Published November 14, 2017
Ancient mammals. Prehistoric hyenas. The evolution of dogs. Not your typical research subjects for a medical school faculty member, but then Jack Tseng, assistant professor in the Department of Pathology and Anatomical Sciences, is not a typical medical school faculty member.
Tseng, an evolutionary biologist who specializes in studying the craniodental systems (skulls) of mammals, is part of a small, but growing trend of medical schools hiring researchers who study prehistoric species in order to shed light on human anatomy.
When he interviewed at the Jacob School of Medicine and Biomedical Sciences last year, Tseng says he was struck by the interest his chair, John Tomaszewski, had in how paleontology and paleobiology might impact the study of anatomy.
“Dr. Tomaszewski was interested in the fact that I look at anatomical changes over the geologic time scale. He believes it can be very useful and illuminating for clinical research,” Tseng says.
The hiring of Tseng, a computational anatomist, and others with computational backgrounds is helping to bring a more quantitative, technology-based focus to the study of anatomy at UB. And while Tseng’s focus has been on creatures from the distant past, the tools he uses to do it are entirely cutting-edge.
That’s not accidental, since Tseng grew up in Silicon Valley and attended the University of California at Berkeley intending to study computer science. Somewhere in his undergraduate career, he developed a passion for paleontology. But Tseng found that digital tools were extremely useful in studying ancient mammals.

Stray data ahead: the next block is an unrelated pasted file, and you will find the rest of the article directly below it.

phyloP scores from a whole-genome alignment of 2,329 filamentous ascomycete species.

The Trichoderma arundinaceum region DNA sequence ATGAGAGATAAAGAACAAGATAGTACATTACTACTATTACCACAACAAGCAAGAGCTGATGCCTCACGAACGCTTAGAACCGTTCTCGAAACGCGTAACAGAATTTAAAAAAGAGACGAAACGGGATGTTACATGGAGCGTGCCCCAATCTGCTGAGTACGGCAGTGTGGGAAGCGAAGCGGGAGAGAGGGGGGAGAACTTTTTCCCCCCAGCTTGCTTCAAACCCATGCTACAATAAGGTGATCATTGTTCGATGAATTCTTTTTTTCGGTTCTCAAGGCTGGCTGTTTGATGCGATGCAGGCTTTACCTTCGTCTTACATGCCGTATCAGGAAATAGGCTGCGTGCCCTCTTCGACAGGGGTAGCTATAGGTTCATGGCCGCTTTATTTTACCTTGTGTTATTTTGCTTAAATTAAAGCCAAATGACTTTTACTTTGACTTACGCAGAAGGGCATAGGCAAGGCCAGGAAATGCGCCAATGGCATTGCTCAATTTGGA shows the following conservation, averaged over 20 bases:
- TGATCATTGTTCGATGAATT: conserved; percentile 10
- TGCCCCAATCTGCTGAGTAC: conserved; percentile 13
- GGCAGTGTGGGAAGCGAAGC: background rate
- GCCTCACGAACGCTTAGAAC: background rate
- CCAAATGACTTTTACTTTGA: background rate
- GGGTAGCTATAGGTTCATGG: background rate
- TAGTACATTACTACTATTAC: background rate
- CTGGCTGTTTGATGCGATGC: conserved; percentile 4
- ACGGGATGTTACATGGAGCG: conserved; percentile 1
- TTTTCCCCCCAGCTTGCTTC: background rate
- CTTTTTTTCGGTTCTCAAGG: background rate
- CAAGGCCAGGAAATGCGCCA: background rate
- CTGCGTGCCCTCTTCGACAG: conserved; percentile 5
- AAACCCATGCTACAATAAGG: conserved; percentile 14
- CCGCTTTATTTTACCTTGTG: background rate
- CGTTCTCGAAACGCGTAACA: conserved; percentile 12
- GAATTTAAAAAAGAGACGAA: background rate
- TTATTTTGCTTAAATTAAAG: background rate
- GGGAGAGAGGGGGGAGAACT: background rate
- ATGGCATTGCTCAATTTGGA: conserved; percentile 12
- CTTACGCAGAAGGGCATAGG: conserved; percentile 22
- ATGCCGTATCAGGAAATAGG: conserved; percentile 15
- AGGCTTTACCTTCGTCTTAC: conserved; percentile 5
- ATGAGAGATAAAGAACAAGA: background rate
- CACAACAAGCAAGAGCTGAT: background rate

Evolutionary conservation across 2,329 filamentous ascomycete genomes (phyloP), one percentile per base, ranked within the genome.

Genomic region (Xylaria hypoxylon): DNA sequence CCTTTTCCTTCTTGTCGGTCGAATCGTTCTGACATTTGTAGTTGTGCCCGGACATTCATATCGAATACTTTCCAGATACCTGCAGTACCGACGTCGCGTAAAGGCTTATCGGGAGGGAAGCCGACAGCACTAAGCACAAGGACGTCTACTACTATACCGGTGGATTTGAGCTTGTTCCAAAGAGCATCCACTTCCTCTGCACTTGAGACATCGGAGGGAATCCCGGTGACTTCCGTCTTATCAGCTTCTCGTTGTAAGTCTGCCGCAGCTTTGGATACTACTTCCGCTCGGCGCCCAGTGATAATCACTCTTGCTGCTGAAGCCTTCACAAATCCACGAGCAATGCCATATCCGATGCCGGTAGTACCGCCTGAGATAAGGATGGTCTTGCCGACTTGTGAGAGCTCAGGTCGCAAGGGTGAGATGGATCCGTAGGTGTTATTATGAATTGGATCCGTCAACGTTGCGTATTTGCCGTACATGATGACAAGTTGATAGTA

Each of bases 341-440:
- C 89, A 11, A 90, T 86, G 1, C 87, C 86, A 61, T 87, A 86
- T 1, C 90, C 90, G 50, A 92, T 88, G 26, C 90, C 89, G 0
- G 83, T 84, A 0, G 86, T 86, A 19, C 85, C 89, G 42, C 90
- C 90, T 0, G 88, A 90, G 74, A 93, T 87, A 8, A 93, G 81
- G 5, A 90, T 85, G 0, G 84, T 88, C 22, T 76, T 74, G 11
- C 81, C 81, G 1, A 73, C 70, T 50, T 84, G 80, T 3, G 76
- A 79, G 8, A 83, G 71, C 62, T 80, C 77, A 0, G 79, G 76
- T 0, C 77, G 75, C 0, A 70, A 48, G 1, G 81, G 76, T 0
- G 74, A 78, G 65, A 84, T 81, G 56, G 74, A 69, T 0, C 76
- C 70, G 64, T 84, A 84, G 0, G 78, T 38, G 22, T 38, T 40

“As an undergrad, I was split between working in research laboratories in traditional paleontology, and also biomechanics, to look at long-term anatomical changes in mammalian skeletons in one, and how biological materials withstand very large forces in the other,” Tseng explains. “Now my job is a combination of computing, anatomy and biomechanics: I get to do all of it. My interests came full circle.”
He earned a doctorate in integrative and evolutionary biology at the University of Southern California and then spent several years at the American Museum of Natural History in New York City as a fellow studying mostly extinct carnivores.
He still studies prehistoric species and recently co-authored a paper that received significant media attention on the origins of the beardog, an extinct but ferocious early ancestor of dogs.
Now at UB, he teaches gross anatomy, using computational tomography (CT) technology to develop virtual and 3-D printed models that provide medical students with a deeper understanding of how anatomical structures function.
He also applies his expertise on mammalian structure and function to humans, using digital tools to explore relationships between musculoskeletal structure and function, an area of intense interest for bioengineers and orthopaedic researchers who seek more effective orthopaedic implants for an aging population.
The conventional bioengineering premise dictates that when replacing human bones, the goal is to restore function by using materials that don’t deteriorate as rapidly as biological material, but basically retain the same shape as the structure being replaced.
“But I think there’s a better way,” says Tseng. “What can we learn from nature? Think about the evolutionary history of mammals: There is a set of scientific experiments that has already been conducted, with many more replicates than possible in even the largest laboratories. What if by using nature-inspired implants, we could not only restore function but improve it?”
Tseng also is collaborating with researchers at the School of Dental Medicine to study biomechanical questions related to temporomandibular joint disorders (TMJ), looking at how the shape of the jaw affects function and the force of the bite.